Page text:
Bucketing is the process used by Taplytics to assign users and devices to different variations of an experiment. Taplytics offers two types of bucketing:
- Device-Based Bucketing (DBB)
- User-Based Bucketing (UBB)
Device-based bucketing ensures consistent experiment and feature flag behaviour across pre and post log-in user states where userID’s are not required or necessary.
Users are targeted based on their device:
- For mobile devices, Taplytics sets a device id
- For web applications, Taplytics sets a device id associated with the browser cookie
This requires a standard, out-of-box implementation
Users always see the same experience on the same device
Depending on how your users use and interact with your product, this implementation method does not guarantee a consistent experience across multiple devices.
For example, if the expected user behaviour is to access the platform on their mobile device as well as through their desktop, a consistent experience is not guaranteed because the assignment and distribution is on a device level.
Device-Based Bucketing is the default setting and no additional setup is required.
User-based bucketing ensures consistent experiment and feature flag behaviour across devices with pre and post logged in user states where users are identified with a userID.
Users are targeted based on a unique userID
Users always see the same experience across devices in a logged-in state
User-based bucketing is the best option for true cross-platform optimization and attribution
Applications must pass a unique userID for each user to Taplytics to ensure a consistent user experience. Also, there are additional Taplytics implementation steps.
The main consideration affects anonymous users who never log in and use multiple devices. It is possible these users will receive different pre-logged in experiences. In this use case, an anonymous user will have two unique IDs on different devices until they log in at least once on both devices. The pre-logged-in anonymous data will not be included in the logged-in user model.
Users looking to leverage UBB will need to contact Taplytics support or your CSM to configure a project to the user-based bucketing setting.
Server-Side SDK (including Universal API) implementations must have user-based bucketing enabled on their project to provide consistent bucketing.
For Client-Side implementations, add a Start Option to your initialization code. You can find this info in the Start Options section of the SDK docs.
Client-Side SDKs (start options):
Taplytics uses a deterministic MurmurHash algorithm that takes either the user ID or device ID (depending on the bucketing type) and combines it with the experiment ID to generate a unique random index for each user. This index is used to determine the variation that a user receives in the experiment. In each experiment, we use a random distribution start index to ensure randomness between experiments. From there, each Variation is slotted between a range of values determined by the distribution percentage of the Variation.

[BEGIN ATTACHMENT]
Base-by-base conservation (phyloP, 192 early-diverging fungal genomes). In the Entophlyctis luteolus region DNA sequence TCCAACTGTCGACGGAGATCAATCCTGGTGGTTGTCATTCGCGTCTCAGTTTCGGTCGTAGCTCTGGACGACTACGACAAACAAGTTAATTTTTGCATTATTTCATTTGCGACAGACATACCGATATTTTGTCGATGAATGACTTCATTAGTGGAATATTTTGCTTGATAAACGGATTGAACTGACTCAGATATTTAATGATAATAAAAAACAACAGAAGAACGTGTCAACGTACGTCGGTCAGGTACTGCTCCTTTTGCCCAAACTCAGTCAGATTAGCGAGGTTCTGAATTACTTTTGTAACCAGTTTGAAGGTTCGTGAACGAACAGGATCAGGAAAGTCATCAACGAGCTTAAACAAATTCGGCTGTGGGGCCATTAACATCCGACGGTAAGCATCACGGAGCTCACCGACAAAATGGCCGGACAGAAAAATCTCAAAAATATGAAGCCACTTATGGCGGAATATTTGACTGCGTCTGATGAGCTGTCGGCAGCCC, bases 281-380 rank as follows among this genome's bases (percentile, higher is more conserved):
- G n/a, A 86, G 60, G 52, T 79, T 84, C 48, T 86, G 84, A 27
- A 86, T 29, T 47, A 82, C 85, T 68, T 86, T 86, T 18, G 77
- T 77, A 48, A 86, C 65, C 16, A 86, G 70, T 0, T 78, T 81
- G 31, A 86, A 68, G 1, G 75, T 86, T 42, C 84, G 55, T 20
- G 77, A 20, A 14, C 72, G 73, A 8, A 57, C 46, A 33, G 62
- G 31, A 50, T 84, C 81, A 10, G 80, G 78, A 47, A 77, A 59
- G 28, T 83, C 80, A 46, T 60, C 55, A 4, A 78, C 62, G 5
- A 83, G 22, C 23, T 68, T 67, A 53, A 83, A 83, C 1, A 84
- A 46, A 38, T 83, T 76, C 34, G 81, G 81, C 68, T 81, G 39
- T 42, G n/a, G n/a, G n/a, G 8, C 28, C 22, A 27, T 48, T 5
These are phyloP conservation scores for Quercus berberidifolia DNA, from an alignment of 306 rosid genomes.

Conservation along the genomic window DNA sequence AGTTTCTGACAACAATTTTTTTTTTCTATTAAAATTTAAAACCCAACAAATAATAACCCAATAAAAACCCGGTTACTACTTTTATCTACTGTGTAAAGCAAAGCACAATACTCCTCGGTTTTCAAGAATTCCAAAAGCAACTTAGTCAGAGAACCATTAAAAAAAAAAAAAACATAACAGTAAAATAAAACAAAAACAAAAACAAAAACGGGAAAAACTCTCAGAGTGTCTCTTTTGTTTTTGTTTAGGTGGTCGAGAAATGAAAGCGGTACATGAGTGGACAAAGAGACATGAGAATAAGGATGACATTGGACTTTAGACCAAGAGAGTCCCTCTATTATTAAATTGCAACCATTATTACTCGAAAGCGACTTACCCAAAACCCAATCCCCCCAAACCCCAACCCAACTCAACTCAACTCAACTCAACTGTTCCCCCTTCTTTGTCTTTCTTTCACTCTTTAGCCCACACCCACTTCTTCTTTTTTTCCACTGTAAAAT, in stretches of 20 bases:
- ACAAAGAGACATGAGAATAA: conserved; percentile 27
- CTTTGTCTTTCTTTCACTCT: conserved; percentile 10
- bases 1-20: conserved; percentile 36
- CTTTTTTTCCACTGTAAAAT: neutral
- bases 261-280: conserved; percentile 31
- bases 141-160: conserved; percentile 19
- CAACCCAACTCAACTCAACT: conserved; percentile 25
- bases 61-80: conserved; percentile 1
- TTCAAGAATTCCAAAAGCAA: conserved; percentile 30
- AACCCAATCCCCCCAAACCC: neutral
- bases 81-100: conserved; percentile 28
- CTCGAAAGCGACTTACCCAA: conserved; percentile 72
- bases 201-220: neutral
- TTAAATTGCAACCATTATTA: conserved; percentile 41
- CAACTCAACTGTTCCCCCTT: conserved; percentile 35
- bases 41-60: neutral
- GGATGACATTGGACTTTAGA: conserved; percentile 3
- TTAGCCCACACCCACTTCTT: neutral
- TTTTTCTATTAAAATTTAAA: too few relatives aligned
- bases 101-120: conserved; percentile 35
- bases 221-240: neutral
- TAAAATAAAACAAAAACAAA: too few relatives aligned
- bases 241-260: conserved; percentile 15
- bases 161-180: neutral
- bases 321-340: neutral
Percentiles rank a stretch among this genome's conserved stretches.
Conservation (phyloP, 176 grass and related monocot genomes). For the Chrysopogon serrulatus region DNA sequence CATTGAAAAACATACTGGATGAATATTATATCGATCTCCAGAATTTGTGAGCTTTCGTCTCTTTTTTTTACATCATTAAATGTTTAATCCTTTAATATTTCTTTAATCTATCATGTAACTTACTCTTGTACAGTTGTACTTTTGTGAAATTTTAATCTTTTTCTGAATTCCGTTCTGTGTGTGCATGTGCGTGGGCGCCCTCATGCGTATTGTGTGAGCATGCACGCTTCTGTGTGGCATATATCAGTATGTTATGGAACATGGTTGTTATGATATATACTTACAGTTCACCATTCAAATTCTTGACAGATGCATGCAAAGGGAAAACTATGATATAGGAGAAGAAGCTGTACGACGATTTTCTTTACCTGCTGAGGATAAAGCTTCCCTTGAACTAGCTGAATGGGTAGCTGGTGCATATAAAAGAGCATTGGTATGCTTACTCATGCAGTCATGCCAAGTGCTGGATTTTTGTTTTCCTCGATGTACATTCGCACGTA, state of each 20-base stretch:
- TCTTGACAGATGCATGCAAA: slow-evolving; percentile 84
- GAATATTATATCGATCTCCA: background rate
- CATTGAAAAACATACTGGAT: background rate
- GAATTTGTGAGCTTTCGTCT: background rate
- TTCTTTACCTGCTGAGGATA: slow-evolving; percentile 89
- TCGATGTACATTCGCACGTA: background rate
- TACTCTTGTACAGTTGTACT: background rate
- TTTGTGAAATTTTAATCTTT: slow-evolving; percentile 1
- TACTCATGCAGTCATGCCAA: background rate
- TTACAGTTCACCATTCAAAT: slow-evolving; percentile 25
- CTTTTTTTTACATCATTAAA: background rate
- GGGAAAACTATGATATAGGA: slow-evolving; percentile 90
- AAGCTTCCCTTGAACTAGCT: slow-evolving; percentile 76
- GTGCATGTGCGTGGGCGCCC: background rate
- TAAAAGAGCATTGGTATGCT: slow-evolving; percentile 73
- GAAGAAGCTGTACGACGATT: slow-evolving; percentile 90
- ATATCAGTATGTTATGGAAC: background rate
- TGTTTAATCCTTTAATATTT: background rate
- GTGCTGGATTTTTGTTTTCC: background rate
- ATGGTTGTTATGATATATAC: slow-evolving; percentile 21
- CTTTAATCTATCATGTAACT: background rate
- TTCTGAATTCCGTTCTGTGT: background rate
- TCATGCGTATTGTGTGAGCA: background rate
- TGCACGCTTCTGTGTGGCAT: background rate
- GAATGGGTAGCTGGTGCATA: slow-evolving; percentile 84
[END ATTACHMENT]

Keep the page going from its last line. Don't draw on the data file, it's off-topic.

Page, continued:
If variation 1 has a distribution start index of 0.3 and a distribution percent of 20%, it means that variation 1 will be assigned to users whose random index falls within the range of 0.3 to 0.5 (i.e. 0.3 + (1 * 0.2)), wrapping back to 0 if the value exceeds 1.
In summary, the bucketing process assigns a random index to each user based on their user ID or device ID. This index falls within a range of indexes allocated to each variation in an experiment which is the resulting variation that a user will receive on their App.
Taplytics uses a deterministic algorithm to create indexes for each user per experiment. This means that users will always be bucketed into the same variations if they use the same user ID or device ID (depending on the bucketing type).
On client-side SDKs without any specific configurations, we retain the last set of experiments and variations that a user has received and use it to ensure that users retain the same variations from experiments that they were previously enrolled in. This ensures that even if the distribution percentages of an experiment’s variations change, the user will continue to receive the same experience. It also ensures that users that are force-bucketed into experiments, will continue to receive those experiments.
Variation 1 is set to 50% and a user receives Variation 1 on their mobile device. The experiment is then modified and Variation 1 is set to 0%. The user, because they’ve already received Variation 1 previously, will receive the same Variation on their next session.
Updated 5 months ago